Those of you that don’t know it, it was a program that was used to engage sex workers around health education in San Francisco. So this was a traditional group that was reluctant to participate in any surveys or engage with authority figures. And rather than try to engage the whole community with blanket marketing, the technique that they used was to ask people to instead identify friends and people within their networks to take part in a short survey. And what they found was that the same names came up time and time again, indicating that these individuals were really highly connected across the community and they were the real audience for communication. And if they could reach those people, you know, 50 to 100 people that connected to the rest of the community, they found that this method created much, much more positive change in a shorter period of time.

And that is a principle that you can apply in a corporate environment. You can get your people to answer quick, simple questions. Who do they trust? Who do they look up to or aspire to? And who would they go to if they had a question? As the names are put forward, you will find that certain names appear more frequently and those people are your influencers within your business. And this group can be used in a number of different ways. They can be used to focus on driving an agenda forward regardless of what that may be. As I mentioned previously, they can be a test ground for an approach. And they can be really, really influential and be perceived differently than a champion now within your organization and really start to have that effect behind the scenes.


2. A Common Cause – Finding them alone is not enough. Once you know who your influencers are, how do you engage them and how do you bring them together and unite them behind a common cause? I often find that the best way to demonstrate a theory is to show it in practice. So what we want to do now is talk you through a few examples that we have on how we’ve helped some of our clients recruit and empower their influencers to support on a wide range of campaigns.

Our first example looks at a global pharmaceutical company with over 20,000 employees worldwide. The UK arm of this company focuses on R&D and innovation and has teams based across a number of key sites, making engagement and connectivity quite difficult. And this was then reflected in quite low engagement scores across their employee engagement survey. They came to us with a very clear ambition. They wanted to be listed as a “Sunday Times” best place to work by 2019. To help them achieve this vision, the business had already created a strategy and a program which was aimed at helping them create a better place to work.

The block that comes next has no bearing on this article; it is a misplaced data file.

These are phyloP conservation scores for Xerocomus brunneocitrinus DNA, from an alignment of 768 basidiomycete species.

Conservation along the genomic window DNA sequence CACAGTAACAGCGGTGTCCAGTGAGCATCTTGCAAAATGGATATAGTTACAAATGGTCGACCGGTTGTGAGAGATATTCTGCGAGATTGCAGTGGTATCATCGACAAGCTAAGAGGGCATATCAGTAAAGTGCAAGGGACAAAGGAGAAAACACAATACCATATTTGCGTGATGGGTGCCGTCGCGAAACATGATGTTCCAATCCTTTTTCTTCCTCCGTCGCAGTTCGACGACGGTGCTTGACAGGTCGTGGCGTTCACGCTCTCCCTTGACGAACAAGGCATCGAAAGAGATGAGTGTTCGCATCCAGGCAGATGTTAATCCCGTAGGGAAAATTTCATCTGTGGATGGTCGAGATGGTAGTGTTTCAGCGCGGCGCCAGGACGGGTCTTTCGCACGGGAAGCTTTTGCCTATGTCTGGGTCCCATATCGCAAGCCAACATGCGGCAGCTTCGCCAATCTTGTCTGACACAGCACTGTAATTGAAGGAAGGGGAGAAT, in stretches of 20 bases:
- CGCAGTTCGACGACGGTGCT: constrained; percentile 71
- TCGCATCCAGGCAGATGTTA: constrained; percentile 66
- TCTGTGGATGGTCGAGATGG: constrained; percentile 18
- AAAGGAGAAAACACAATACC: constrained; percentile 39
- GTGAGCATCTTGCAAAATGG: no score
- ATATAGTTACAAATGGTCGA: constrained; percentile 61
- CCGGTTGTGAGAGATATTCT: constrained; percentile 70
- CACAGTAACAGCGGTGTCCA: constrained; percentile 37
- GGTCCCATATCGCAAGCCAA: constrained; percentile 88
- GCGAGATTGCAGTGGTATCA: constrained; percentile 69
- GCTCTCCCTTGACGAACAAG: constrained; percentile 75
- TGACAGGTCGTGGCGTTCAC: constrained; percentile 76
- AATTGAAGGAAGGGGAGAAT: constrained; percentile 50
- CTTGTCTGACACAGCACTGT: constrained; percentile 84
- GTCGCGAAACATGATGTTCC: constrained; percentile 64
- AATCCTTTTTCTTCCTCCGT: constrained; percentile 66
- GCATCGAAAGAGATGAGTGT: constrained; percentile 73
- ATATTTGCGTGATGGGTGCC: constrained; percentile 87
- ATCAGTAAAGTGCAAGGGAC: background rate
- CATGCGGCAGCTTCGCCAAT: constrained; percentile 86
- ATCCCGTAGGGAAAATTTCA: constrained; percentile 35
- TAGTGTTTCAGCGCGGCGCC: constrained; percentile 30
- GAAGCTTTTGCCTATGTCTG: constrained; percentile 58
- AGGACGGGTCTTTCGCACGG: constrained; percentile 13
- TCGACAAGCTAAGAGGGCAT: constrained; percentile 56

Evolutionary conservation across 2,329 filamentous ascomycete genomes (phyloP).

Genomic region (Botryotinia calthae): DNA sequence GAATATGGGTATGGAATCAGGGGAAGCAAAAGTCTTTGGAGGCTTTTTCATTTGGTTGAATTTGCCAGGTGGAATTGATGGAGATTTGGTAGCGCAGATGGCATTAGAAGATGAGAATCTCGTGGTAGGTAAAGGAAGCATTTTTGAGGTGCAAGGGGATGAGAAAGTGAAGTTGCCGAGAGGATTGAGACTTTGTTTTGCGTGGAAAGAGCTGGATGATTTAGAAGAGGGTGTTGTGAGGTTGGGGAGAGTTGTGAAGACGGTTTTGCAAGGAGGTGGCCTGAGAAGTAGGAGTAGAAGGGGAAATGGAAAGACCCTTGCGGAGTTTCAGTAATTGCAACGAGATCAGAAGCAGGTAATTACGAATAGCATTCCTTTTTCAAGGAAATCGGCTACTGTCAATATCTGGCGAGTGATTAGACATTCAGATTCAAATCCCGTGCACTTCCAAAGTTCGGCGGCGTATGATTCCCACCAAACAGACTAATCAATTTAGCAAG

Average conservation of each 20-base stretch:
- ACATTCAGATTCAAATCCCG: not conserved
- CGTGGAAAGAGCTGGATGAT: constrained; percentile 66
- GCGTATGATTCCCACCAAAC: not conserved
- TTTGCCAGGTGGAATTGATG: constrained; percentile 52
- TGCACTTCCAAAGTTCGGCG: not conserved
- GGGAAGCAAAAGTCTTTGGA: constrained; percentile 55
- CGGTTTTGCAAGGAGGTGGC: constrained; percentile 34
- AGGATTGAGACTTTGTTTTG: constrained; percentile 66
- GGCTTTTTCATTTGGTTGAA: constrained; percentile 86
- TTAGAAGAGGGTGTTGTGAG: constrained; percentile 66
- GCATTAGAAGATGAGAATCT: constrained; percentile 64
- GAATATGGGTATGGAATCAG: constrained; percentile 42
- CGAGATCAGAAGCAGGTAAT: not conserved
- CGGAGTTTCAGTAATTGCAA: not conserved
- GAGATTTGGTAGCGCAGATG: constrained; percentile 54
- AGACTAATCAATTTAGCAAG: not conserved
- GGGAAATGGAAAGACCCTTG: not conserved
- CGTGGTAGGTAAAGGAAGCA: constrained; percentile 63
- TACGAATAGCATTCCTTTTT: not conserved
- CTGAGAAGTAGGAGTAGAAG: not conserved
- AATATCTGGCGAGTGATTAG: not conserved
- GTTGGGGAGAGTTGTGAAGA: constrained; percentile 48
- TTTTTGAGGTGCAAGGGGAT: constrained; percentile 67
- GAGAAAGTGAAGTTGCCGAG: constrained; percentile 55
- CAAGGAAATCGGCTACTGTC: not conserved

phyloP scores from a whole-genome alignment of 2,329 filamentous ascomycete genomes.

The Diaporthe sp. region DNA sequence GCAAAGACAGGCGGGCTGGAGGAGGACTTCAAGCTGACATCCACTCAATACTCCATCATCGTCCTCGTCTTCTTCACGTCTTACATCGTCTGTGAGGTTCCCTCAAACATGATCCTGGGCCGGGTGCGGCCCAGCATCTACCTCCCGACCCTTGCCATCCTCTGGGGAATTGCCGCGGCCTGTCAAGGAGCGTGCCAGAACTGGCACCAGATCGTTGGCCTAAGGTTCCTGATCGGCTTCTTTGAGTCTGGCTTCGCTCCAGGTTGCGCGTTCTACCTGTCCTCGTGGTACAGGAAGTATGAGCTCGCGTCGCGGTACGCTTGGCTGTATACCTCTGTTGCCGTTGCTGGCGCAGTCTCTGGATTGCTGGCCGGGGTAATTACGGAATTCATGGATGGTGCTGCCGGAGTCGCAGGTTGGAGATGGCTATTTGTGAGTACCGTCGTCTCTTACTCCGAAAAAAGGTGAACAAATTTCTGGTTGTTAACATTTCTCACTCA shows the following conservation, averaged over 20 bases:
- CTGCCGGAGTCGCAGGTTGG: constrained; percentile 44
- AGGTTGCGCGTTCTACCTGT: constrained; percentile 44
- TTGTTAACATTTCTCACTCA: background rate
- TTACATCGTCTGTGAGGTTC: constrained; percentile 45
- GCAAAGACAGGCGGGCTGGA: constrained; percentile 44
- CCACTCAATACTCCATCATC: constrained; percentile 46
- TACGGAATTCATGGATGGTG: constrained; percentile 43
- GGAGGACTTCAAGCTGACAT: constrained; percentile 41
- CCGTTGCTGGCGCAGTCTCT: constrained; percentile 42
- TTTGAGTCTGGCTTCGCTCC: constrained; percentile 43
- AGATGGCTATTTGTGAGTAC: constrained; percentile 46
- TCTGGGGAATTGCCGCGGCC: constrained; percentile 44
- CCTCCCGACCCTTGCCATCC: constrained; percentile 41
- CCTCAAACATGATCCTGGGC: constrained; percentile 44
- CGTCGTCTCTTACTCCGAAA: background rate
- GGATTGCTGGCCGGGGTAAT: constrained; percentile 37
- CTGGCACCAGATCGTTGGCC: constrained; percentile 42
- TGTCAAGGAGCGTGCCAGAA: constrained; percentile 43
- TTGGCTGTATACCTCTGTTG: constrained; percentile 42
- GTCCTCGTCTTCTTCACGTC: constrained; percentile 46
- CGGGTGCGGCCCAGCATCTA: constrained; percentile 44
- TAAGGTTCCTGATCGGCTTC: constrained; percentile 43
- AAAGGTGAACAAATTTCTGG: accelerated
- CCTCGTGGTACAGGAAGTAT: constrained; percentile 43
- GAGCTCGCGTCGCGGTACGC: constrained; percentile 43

But the program itself along with a narrative and a vision of identity doesn’t guarantee success with internal campaign, especially when you’re operating in an environment that’s quite segmented with notably low engagement. And what the business really needed to understand was what needed to change to make the principles behind the program become a reality? So we worked with them to launch recruitment campaigns for their connectors. And this was an influencer network from all levels of the business who could help deliver the program. Through a very visual recruitment campaign, we received over 230 nominations, took forward just over a hundred to form our community. And this was a group who’s responsibility was to help us drive forward the delivery of the program. 

Through this peer-nominated recruitment program, these individuals were selected on their ability to energize teams, get things done, solve problems, or just generally be a good communicator. Once they were recruited, these connectors helped us build a community that were involved in rolling out the program alongside their senior leaders. So they were actively involved in communicating it to other colleagues across the business. They helped us develop and drive the connect strategy, so they were really empowered to shape it as they saw fit. And we also used them as our ears on the ground. We helped to establish a two-way dialogue. The connectors were able to feedback opinions from their local teams so that the program itself really did reflect a cross-section of employees.

“And through this peer-nominated recruitment program, these individuals were selected on their ability to energize teams, get things done, solve problems, or just generally be a good communicator.”

Another example to show you is some work that we did with one of the largest insurers in the UK. These guys have around 10,000 employees across a number of very, very disparate sites. And this company has a very clear ambition to become a true partner to your customers and that intention also extends to its people. So they really needed a way for their people’s voices to be heard and feel more involved in the company-wide strategy. So we worked with them again to identify and establish their influencers group, a group of credible people across the business who were well respected, influential, who role-modeled certain values, and could represent the views of the wider employee base.